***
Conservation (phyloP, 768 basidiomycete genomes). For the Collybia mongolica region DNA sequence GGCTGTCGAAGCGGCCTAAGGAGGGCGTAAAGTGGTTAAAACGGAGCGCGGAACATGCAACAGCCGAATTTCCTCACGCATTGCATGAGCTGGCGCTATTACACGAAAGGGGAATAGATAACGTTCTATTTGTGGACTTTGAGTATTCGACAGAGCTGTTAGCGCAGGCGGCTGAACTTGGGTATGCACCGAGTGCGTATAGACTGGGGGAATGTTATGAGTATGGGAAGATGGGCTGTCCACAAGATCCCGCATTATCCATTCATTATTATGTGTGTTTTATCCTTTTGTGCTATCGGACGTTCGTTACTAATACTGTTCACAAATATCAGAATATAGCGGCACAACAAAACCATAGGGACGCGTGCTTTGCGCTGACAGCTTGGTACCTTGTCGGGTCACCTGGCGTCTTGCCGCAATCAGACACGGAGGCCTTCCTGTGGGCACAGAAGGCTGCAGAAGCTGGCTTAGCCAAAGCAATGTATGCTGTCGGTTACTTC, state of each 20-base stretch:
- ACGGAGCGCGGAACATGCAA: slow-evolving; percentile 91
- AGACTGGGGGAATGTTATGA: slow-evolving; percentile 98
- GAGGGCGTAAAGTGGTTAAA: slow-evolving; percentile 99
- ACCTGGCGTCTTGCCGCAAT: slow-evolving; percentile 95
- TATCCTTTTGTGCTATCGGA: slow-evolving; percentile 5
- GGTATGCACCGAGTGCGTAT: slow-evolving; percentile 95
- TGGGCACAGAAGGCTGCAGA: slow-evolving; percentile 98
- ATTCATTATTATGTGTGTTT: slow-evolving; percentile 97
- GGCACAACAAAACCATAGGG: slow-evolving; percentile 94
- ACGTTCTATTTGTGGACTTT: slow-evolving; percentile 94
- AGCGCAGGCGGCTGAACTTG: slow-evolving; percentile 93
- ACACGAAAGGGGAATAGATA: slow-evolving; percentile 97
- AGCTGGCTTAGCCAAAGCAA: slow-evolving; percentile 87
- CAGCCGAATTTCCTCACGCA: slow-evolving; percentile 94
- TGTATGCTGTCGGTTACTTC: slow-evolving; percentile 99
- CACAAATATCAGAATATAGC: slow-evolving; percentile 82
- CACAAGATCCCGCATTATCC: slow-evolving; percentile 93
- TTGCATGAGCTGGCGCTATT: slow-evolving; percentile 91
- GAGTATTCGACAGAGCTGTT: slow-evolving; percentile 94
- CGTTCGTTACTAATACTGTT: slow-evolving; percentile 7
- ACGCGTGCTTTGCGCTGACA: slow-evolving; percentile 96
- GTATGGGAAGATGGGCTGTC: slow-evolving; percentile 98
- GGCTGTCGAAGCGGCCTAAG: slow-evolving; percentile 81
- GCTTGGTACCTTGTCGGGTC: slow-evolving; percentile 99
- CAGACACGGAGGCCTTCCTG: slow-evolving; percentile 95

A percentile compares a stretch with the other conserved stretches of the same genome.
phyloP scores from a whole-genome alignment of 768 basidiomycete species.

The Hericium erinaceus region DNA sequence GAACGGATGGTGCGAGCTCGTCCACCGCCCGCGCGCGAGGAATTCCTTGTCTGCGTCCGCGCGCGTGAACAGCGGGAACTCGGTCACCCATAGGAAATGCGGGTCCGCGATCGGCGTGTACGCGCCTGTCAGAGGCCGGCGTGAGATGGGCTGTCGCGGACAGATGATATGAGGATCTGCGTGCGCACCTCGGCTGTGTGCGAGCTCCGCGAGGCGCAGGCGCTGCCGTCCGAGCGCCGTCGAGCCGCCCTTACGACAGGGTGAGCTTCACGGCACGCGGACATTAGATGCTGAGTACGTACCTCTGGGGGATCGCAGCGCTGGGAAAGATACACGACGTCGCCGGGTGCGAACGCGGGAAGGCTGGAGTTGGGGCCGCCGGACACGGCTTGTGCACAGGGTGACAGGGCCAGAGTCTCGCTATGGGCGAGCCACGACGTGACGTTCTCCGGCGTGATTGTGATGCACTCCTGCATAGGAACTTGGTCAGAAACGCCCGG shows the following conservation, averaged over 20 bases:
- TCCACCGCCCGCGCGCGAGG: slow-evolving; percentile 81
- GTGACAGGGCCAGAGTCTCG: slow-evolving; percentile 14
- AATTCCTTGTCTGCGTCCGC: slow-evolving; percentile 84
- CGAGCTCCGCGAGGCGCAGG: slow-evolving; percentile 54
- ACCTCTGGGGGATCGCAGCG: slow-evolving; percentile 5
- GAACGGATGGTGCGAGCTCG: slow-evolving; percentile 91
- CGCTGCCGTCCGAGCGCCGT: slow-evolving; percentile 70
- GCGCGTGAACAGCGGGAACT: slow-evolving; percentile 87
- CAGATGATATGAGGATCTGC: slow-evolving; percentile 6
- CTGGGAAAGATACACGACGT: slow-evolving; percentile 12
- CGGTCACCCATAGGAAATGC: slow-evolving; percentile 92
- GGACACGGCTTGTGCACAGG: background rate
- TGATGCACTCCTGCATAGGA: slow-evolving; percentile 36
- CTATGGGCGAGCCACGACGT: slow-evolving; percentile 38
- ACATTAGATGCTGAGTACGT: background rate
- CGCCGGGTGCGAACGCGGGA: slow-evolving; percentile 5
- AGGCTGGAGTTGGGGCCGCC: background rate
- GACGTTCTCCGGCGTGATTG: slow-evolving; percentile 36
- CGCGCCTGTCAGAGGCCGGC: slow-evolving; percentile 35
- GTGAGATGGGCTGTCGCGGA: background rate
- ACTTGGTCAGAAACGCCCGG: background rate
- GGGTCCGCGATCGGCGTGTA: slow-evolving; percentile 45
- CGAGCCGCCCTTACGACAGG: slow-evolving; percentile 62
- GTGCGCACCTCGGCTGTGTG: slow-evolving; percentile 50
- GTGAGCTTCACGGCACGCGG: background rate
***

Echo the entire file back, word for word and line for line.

Conservation (phyloP, 768 basidiomycete genomes). For the Collybia mongolica region DNA sequence GGCTGTCGAAGCGGCCTAAGGAGGGCGTAAAGTGGTTAAAACGGAGCGCGGAACATGCAACAGCCGAATTTCCTCACGCATTGCATGAGCTGGCGCTATTACACGAAAGGGGAATAGATAACGTTCTATTTGTGGACTTTGAGTATTCGACAGAGCTGTTAGCGCAGGCGGCTGAACTTGGGTATGCACCGAGTGCGTATAGACTGGGGGAATGTTATGAGTATGGGAAGATGGGCTGTCCACAAGATCCCGCATTATCCATTCATTATTATGTGTGTTTTATCCTTTTGTGCTATCGGACGTTCGTTACTAATACTGTTCACAAATATCAGAATATAGCGGCACAACAAAACCATAGGGACGCGTGCTTTGCGCTGACAGCTTGGTACCTTGTCGGGTCACCTGGCGTCTTGCCGCAATCAGACACGGAGGCCTTCCTGTGGGCACAGAAGGCTGCAGAAGCTGGCTTAGCCAAAGCAATGTATGCTGTCGGTTACTTC, state of each 20-base stretch:
- ACGGAGCGCGGAACATGCAA: slow-evolving; percentile 91
- AGACTGGGGGAATGTTATGA: slow-evolving; percentile 98
- GAGGGCGTAAAGTGGTTAAA: slow-evolving; percentile 99
- ACCTGGCGTCTTGCCGCAAT: slow-evolving; percentile 95
- TATCCTTTTGTGCTATCGGA: slow-evolving; percentile 5
- GGTATGCACCGAGTGCGTAT: slow-evolving; percentile 95
- TGGGCACAGAAGGCTGCAGA: slow-evolving; percentile 98
- ATTCATTATTATGTGTGTTT: slow-evolving; percentile 97
- GGCACAACAAAACCATAGGG: slow-evolving; percentile 94
- ACGTTCTATTTGTGGACTTT: slow-evolving; percentile 94
- AGCGCAGGCGGCTGAACTTG: slow-evolving; percentile 93
- ACACGAAAGGGGAATAGATA: slow-evolving; percentile 97
- AGCTGGCTTAGCCAAAGCAA: slow-evolving; percentile 87
- CAGCCGAATTTCCTCACGCA: slow-evolving; percentile 94
- TGTATGCTGTCGGTTACTTC: slow-evolving; percentile 99
- CACAAATATCAGAATATAGC: slow-evolving; percentile 82
- CACAAGATCCCGCATTATCC: slow-evolving; percentile 93
- TTGCATGAGCTGGCGCTATT: slow-evolving; percentile 91
- GAGTATTCGACAGAGCTGTT: slow-evolving; percentile 94
- CGTTCGTTACTAATACTGTT: slow-evolving; percentile 7
- ACGCGTGCTTTGCGCTGACA: slow-evolving; percentile 96
- GTATGGGAAGATGGGCTGTC: slow-evolving; percentile 98
- GGCTGTCGAAGCGGCCTAAG: slow-evolving; percentile 81
- GCTTGGTACCTTGTCGGGTC: slow-evolving; percentile 99
- CAGACACGGAGGCCTTCCTG: slow-evolving; percentile 95

A percentile compares a stretch with the other conserved stretches of the same genome.
phyloP scores from a whole-genome alignment of 768 basidiomycete species.

The Hericium erinaceus region DNA sequence GAACGGATGGTGCGAGCTCGTCCACCGCCCGCGCGCGAGGAATTCCTTGTCTGCGTCCGCGCGCGTGAACAGCGGGAACTCGGTCACCCATAGGAAATGCGGGTCCGCGATCGGCGTGTACGCGCCTGTCAGAGGCCGGCGTGAGATGGGCTGTCGCGGACAGATGATATGAGGATCTGCGTGCGCACCTCGGCTGTGTGCGAGCTCCGCGAGGCGCAGGCGCTGCCGTCCGAGCGCCGTCGAGCCGCCCTTACGACAGGGTGAGCTTCACGGCACGCGGACATTAGATGCTGAGTACGTACCTCTGGGGGATCGCAGCGCTGGGAAAGATACACGACGTCGCCGGGTGCGAACGCGGGAAGGCTGGAGTTGGGGCCGCCGGACACGGCTTGTGCACAGGGTGACAGGGCCAGAGTCTCGCTATGGGCGAGCCACGACGTGACGTTCTCCGGCGTGATTGTGATGCACTCCTGCATAGGAACTTGGTCAGAAACGCCCGG shows the following conservation, averaged over 20 bases:
- TCCACCGCCCGCGCGCGAGG: slow-evolving; percentile 81
- GTGACAGGGCCAGAGTCTCG: slow-evolving; percentile 14
- AATTCCTTGTCTGCGTCCGC: slow-evolving; percentile 84
- CGAGCTCCGCGAGGCGCAGG: slow-evolving; percentile 54
- ACCTCTGGGGGATCGCAGCG: slow-evolving; percentile 5
- GAACGGATGGTGCGAGCTCG: slow-evolving; percentile 91
- CGCTGCCGTCCGAGCGCCGT: slow-evolving; percentile 70
- GCGCGTGAACAGCGGGAACT: slow-evolving; percentile 87
- CAGATGATATGAGGATCTGC: slow-evolving; percentile 6
- CTGGGAAAGATACACGACGT: slow-evolving; percentile 12
- CGGTCACCCATAGGAAATGC: slow-evolving; percentile 92
- GGACACGGCTTGTGCACAGG: background rate
- TGATGCACTCCTGCATAGGA: slow-evolving; percentile 36
- CTATGGGCGAGCCACGACGT: slow-evolving; percentile 38
- ACATTAGATGCTGAGTACGT: background rate
- CGCCGGGTGCGAACGCGGGA: slow-evolving; percentile 5
- AGGCTGGAGTTGGGGCCGCC: background rate
- GACGTTCTCCGGCGTGATTG: slow-evolving; percentile 36
- CGCGCCTGTCAGAGGCCGGC: slow-evolving; percentile 35
- GTGAGATGGGCTGTCGCGGA: background rate
- ACTTGGTCAGAAACGCCCGG: background rate
- GGGTCCGCGATCGGCGTGTA: slow-evolving; percentile 45
- CGAGCCGCCCTTACGACAGG: slow-evolving; percentile 62
- GTGCGCACCTCGGCTGTGTG: slow-evolving; percentile 50
- GTGAGCTTCACGGCACGCGG: background rate